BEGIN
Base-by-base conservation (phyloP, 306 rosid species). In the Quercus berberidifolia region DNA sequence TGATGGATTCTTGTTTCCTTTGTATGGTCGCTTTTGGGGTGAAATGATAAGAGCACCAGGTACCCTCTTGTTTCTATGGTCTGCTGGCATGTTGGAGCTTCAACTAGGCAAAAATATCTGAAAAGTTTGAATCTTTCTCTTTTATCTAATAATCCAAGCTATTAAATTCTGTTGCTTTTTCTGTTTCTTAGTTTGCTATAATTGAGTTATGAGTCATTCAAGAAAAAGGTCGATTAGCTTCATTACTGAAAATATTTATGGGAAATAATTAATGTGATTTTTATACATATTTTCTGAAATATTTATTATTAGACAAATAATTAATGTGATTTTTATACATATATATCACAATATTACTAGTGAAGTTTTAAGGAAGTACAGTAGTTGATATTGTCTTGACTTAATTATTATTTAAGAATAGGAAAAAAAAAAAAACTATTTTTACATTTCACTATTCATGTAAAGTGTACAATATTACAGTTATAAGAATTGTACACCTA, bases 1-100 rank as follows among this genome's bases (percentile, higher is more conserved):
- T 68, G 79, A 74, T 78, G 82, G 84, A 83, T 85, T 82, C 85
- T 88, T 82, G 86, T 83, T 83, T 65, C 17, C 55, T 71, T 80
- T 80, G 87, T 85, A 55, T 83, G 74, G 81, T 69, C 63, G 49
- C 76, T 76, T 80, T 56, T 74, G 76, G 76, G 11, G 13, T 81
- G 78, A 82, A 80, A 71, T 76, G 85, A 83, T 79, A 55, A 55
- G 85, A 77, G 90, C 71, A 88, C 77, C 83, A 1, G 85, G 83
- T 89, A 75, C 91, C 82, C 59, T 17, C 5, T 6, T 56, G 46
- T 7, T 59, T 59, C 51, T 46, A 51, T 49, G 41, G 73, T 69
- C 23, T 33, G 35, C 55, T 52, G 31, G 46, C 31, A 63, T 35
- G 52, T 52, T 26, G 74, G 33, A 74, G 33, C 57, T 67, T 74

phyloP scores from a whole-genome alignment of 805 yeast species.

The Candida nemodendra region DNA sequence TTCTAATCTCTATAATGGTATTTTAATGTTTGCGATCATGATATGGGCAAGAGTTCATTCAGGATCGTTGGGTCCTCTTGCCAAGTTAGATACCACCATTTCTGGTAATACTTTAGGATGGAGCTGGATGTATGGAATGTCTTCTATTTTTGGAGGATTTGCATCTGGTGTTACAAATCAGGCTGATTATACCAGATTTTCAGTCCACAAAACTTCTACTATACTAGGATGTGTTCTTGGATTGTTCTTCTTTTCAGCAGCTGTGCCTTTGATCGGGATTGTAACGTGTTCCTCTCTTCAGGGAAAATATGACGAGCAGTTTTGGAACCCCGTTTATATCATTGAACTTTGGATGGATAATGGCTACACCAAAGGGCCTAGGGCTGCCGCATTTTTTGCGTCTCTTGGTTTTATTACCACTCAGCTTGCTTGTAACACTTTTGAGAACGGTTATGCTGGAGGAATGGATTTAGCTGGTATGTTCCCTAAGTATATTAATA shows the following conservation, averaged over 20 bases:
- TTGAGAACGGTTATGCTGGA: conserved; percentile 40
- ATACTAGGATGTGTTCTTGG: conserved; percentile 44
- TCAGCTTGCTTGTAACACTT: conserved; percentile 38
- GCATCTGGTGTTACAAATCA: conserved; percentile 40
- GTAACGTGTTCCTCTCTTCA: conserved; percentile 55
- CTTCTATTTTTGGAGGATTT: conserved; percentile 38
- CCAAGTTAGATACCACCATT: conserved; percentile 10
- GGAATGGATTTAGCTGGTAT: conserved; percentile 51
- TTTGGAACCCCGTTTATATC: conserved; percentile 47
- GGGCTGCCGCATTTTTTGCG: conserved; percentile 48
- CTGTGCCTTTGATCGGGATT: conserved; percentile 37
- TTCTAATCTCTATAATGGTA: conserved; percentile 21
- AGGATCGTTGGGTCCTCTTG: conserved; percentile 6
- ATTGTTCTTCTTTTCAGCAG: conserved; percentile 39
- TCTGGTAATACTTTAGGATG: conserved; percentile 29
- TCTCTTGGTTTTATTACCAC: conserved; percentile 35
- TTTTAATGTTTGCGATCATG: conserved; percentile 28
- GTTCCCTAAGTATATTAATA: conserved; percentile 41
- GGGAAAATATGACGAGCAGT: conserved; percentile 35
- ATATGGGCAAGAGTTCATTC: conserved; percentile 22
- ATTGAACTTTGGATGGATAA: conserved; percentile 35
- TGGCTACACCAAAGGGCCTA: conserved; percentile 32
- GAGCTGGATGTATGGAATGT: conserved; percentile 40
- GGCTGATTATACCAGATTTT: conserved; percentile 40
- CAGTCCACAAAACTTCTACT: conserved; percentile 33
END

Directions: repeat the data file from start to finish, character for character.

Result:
Base-by-base conservation (phyloP, 306 rosid species). In the Quercus berberidifolia region DNA sequence TGATGGATTCTTGTTTCCTTTGTATGGTCGCTTTTGGGGTGAAATGATAAGAGCACCAGGTACCCTCTTGTTTCTATGGTCTGCTGGCATGTTGGAGCTTCAACTAGGCAAAAATATCTGAAAAGTTTGAATCTTTCTCTTTTATCTAATAATCCAAGCTATTAAATTCTGTTGCTTTTTCTGTTTCTTAGTTTGCTATAATTGAGTTATGAGTCATTCAAGAAAAAGGTCGATTAGCTTCATTACTGAAAATATTTATGGGAAATAATTAATGTGATTTTTATACATATTTTCTGAAATATTTATTATTAGACAAATAATTAATGTGATTTTTATACATATATATCACAATATTACTAGTGAAGTTTTAAGGAAGTACAGTAGTTGATATTGTCTTGACTTAATTATTATTTAAGAATAGGAAAAAAAAAAAAACTATTTTTACATTTCACTATTCATGTAAAGTGTACAATATTACAGTTATAAGAATTGTACACCTA, bases 1-100 rank as follows among this genome's bases (percentile, higher is more conserved):
- T 68, G 79, A 74, T 78, G 82, G 84, A 83, T 85, T 82, C 85
- T 88, T 82, G 86, T 83, T 83, T 65, C 17, C 55, T 71, T 80
- T 80, G 87, T 85, A 55, T 83, G 74, G 81, T 69, C 63, G 49
- C 76, T 76, T 80, T 56, T 74, G 76, G 76, G 11, G 13, T 81
- G 78, A 82, A 80, A 71, T 76, G 85, A 83, T 79, A 55, A 55
- G 85, A 77, G 90, C 71, A 88, C 77, C 83, A 1, G 85, G 83
- T 89, A 75, C 91, C 82, C 59, T 17, C 5, T 6, T 56, G 46
- T 7, T 59, T 59, C 51, T 46, A 51, T 49, G 41, G 73, T 69
- C 23, T 33, G 35, C 55, T 52, G 31, G 46, C 31, A 63, T 35
- G 52, T 52, T 26, G 74, G 33, A 74, G 33, C 57, T 67, T 74

phyloP scores from a whole-genome alignment of 805 yeast species.

The Candida nemodendra region DNA sequence TTCTAATCTCTATAATGGTATTTTAATGTTTGCGATCATGATATGGGCAAGAGTTCATTCAGGATCGTTGGGTCCTCTTGCCAAGTTAGATACCACCATTTCTGGTAATACTTTAGGATGGAGCTGGATGTATGGAATGTCTTCTATTTTTGGAGGATTTGCATCTGGTGTTACAAATCAGGCTGATTATACCAGATTTTCAGTCCACAAAACTTCTACTATACTAGGATGTGTTCTTGGATTGTTCTTCTTTTCAGCAGCTGTGCCTTTGATCGGGATTGTAACGTGTTCCTCTCTTCAGGGAAAATATGACGAGCAGTTTTGGAACCCCGTTTATATCATTGAACTTTGGATGGATAATGGCTACACCAAAGGGCCTAGGGCTGCCGCATTTTTTGCGTCTCTTGGTTTTATTACCACTCAGCTTGCTTGTAACACTTTTGAGAACGGTTATGCTGGAGGAATGGATTTAGCTGGTATGTTCCCTAAGTATATTAATA shows the following conservation, averaged over 20 bases:
- TTGAGAACGGTTATGCTGGA: conserved; percentile 40
- ATACTAGGATGTGTTCTTGG: conserved; percentile 44
- TCAGCTTGCTTGTAACACTT: conserved; percentile 38
- GCATCTGGTGTTACAAATCA: conserved; percentile 40
- GTAACGTGTTCCTCTCTTCA: conserved; percentile 55
- CTTCTATTTTTGGAGGATTT: conserved; percentile 38
- CCAAGTTAGATACCACCATT: conserved; percentile 10
- GGAATGGATTTAGCTGGTAT: conserved; percentile 51
- TTTGGAACCCCGTTTATATC: conserved; percentile 47
- GGGCTGCCGCATTTTTTGCG: conserved; percentile 48
- CTGTGCCTTTGATCGGGATT: conserved; percentile 37
- TTCTAATCTCTATAATGGTA: conserved; percentile 21
- AGGATCGTTGGGTCCTCTTG: conserved; percentile 6
- ATTGTTCTTCTTTTCAGCAG: conserved; percentile 39
- TCTGGTAATACTTTAGGATG: conserved; percentile 29
- TCTCTTGGTTTTATTACCAC: conserved; percentile 35
- TTTTAATGTTTGCGATCATG: conserved; percentile 28
- GTTCCCTAAGTATATTAATA: conserved; percentile 41
- GGGAAAATATGACGAGCAGT: conserved; percentile 35
- ATATGGGCAAGAGTTCATTC: conserved; percentile 22
- ATTGAACTTTGGATGGATAA: conserved; percentile 35
- TGGCTACACCAAAGGGCCTA: conserved; percentile 32
- GAGCTGGATGTATGGAATGT: conserved; percentile 40
- GGCTGATTATACCAGATTTT: conserved; percentile 40
- CAGTCCACAAAACTTCTACT: conserved; percentile 33